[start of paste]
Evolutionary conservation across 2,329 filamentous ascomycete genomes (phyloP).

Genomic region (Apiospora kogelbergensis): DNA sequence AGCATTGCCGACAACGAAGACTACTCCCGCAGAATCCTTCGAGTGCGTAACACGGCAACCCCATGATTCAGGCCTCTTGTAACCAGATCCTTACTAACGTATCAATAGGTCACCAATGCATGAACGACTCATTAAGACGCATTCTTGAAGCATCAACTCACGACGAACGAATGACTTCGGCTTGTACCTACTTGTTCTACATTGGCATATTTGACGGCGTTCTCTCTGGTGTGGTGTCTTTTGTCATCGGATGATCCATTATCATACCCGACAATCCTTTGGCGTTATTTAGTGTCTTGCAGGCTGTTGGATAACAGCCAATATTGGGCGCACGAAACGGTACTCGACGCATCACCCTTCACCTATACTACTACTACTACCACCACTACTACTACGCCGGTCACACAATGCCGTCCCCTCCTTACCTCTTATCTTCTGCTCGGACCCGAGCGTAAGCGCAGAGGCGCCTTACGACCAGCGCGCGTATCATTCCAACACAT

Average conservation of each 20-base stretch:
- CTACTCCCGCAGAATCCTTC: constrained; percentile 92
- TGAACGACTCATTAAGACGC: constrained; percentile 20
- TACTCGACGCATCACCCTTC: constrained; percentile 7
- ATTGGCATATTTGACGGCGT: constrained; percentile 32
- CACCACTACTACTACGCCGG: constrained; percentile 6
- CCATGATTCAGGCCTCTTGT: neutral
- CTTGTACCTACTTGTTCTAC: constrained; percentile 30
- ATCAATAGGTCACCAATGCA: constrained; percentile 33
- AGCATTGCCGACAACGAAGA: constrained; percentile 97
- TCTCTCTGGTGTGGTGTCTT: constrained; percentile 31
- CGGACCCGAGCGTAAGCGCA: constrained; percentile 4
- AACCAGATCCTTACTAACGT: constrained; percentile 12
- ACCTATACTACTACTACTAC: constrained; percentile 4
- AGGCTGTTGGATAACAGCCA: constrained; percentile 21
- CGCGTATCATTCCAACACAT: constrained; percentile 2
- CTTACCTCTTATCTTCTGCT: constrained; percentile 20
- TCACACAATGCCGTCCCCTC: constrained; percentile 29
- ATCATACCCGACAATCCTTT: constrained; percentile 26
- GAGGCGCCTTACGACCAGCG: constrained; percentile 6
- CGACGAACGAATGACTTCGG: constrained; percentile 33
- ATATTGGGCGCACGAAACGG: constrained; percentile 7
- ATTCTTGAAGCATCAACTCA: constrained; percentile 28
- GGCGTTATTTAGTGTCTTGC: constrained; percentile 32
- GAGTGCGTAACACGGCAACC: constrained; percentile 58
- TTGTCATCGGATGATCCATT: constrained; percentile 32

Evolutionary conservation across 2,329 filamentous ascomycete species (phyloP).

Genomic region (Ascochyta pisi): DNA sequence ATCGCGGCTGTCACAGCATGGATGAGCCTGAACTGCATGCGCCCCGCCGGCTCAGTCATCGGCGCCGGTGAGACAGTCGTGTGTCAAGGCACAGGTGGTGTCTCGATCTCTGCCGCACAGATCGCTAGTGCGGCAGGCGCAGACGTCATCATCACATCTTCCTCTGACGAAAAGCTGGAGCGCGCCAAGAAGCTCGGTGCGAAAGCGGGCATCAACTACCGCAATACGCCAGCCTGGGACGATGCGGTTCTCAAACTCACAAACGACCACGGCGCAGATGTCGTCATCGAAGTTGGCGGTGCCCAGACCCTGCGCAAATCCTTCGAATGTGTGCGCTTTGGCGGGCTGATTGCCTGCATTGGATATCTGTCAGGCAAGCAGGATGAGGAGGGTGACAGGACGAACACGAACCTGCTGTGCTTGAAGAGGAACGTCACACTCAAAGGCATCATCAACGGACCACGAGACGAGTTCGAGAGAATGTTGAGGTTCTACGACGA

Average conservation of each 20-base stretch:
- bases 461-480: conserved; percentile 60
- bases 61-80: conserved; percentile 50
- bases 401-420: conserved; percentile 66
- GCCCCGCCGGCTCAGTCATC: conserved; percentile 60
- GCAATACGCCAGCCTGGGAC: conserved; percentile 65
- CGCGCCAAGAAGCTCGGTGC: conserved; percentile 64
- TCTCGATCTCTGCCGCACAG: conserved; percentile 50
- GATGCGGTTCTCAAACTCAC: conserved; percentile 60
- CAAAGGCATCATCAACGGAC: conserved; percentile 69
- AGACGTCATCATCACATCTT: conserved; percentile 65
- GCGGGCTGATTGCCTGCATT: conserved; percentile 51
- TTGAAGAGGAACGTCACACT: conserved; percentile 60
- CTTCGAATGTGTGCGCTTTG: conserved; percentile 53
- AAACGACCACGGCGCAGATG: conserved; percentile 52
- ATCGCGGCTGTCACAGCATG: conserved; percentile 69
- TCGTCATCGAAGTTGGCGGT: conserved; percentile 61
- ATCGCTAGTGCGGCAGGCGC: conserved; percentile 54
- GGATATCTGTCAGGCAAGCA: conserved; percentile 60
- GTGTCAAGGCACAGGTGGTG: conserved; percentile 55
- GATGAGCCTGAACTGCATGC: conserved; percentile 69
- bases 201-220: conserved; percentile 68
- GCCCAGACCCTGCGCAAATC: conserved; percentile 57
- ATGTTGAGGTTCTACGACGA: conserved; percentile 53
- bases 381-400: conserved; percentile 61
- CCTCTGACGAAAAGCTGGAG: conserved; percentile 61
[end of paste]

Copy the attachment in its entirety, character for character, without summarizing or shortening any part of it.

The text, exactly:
Evolutionary conservation across 2,329 filamentous ascomycete genomes (phyloP).

Genomic region (Apiospora kogelbergensis): DNA sequence AGCATTGCCGACAACGAAGACTACTCCCGCAGAATCCTTCGAGTGCGTAACACGGCAACCCCATGATTCAGGCCTCTTGTAACCAGATCCTTACTAACGTATCAATAGGTCACCAATGCATGAACGACTCATTAAGACGCATTCTTGAAGCATCAACTCACGACGAACGAATGACTTCGGCTTGTACCTACTTGTTCTACATTGGCATATTTGACGGCGTTCTCTCTGGTGTGGTGTCTTTTGTCATCGGATGATCCATTATCATACCCGACAATCCTTTGGCGTTATTTAGTGTCTTGCAGGCTGTTGGATAACAGCCAATATTGGGCGCACGAAACGGTACTCGACGCATCACCCTTCACCTATACTACTACTACTACCACCACTACTACTACGCCGGTCACACAATGCCGTCCCCTCCTTACCTCTTATCTTCTGCTCGGACCCGAGCGTAAGCGCAGAGGCGCCTTACGACCAGCGCGCGTATCATTCCAACACAT

Average conservation of each 20-base stretch:
- CTACTCCCGCAGAATCCTTC: constrained; percentile 92
- TGAACGACTCATTAAGACGC: constrained; percentile 20
- TACTCGACGCATCACCCTTC: constrained; percentile 7
- ATTGGCATATTTGACGGCGT: constrained; percentile 32
- CACCACTACTACTACGCCGG: constrained; percentile 6
- CCATGATTCAGGCCTCTTGT: neutral
- CTTGTACCTACTTGTTCTAC: constrained; percentile 30
- ATCAATAGGTCACCAATGCA: constrained; percentile 33
- AGCATTGCCGACAACGAAGA: constrained; percentile 97
- TCTCTCTGGTGTGGTGTCTT: constrained; percentile 31
- CGGACCCGAGCGTAAGCGCA: constrained; percentile 4
- AACCAGATCCTTACTAACGT: constrained; percentile 12
- ACCTATACTACTACTACTAC: constrained; percentile 4
- AGGCTGTTGGATAACAGCCA: constrained; percentile 21
- CGCGTATCATTCCAACACAT: constrained; percentile 2
- CTTACCTCTTATCTTCTGCT: constrained; percentile 20
- TCACACAATGCCGTCCCCTC: constrained; percentile 29
- ATCATACCCGACAATCCTTT: constrained; percentile 26
- GAGGCGCCTTACGACCAGCG: constrained; percentile 6
- CGACGAACGAATGACTTCGG: constrained; percentile 33
- ATATTGGGCGCACGAAACGG: constrained; percentile 7
- ATTCTTGAAGCATCAACTCA: constrained; percentile 28
- GGCGTTATTTAGTGTCTTGC: constrained; percentile 32
- GAGTGCGTAACACGGCAACC: constrained; percentile 58
- TTGTCATCGGATGATCCATT: constrained; percentile 32

Evolutionary conservation across 2,329 filamentous ascomycete species (phyloP).

Genomic region (Ascochyta pisi): DNA sequence ATCGCGGCTGTCACAGCATGGATGAGCCTGAACTGCATGCGCCCCGCCGGCTCAGTCATCGGCGCCGGTGAGACAGTCGTGTGTCAAGGCACAGGTGGTGTCTCGATCTCTGCCGCACAGATCGCTAGTGCGGCAGGCGCAGACGTCATCATCACATCTTCCTCTGACGAAAAGCTGGAGCGCGCCAAGAAGCTCGGTGCGAAAGCGGGCATCAACTACCGCAATACGCCAGCCTGGGACGATGCGGTTCTCAAACTCACAAACGACCACGGCGCAGATGTCGTCATCGAAGTTGGCGGTGCCCAGACCCTGCGCAAATCCTTCGAATGTGTGCGCTTTGGCGGGCTGATTGCCTGCATTGGATATCTGTCAGGCAAGCAGGATGAGGAGGGTGACAGGACGAACACGAACCTGCTGTGCTTGAAGAGGAACGTCACACTCAAAGGCATCATCAACGGACCACGAGACGAGTTCGAGAGAATGTTGAGGTTCTACGACGA

Average conservation of each 20-base stretch:
- bases 461-480: conserved; percentile 60
- bases 61-80: conserved; percentile 50
- bases 401-420: conserved; percentile 66
- GCCCCGCCGGCTCAGTCATC: conserved; percentile 60
- GCAATACGCCAGCCTGGGAC: conserved; percentile 65
- CGCGCCAAGAAGCTCGGTGC: conserved; percentile 64
- TCTCGATCTCTGCCGCACAG: conserved; percentile 50
- GATGCGGTTCTCAAACTCAC: conserved; percentile 60
- CAAAGGCATCATCAACGGAC: conserved; percentile 69
- AGACGTCATCATCACATCTT: conserved; percentile 65
- GCGGGCTGATTGCCTGCATT: conserved; percentile 51
- TTGAAGAGGAACGTCACACT: conserved; percentile 60
- CTTCGAATGTGTGCGCTTTG: conserved; percentile 53
- AAACGACCACGGCGCAGATG: conserved; percentile 52
- ATCGCGGCTGTCACAGCATG: conserved; percentile 69
- TCGTCATCGAAGTTGGCGGT: conserved; percentile 61
- ATCGCTAGTGCGGCAGGCGC: conserved; percentile 54
- GGATATCTGTCAGGCAAGCA: conserved; percentile 60
- GTGTCAAGGCACAGGTGGTG: conserved; percentile 55
- GATGAGCCTGAACTGCATGC: conserved; percentile 69
- bases 201-220: conserved; percentile 68
- GCCCAGACCCTGCGCAAATC: conserved; percentile 57
- ATGTTGAGGTTCTACGACGA: conserved; percentile 53
- bases 381-400: conserved; percentile 61
- CCTCTGACGAAAAGCTGGAG: conserved; percentile 61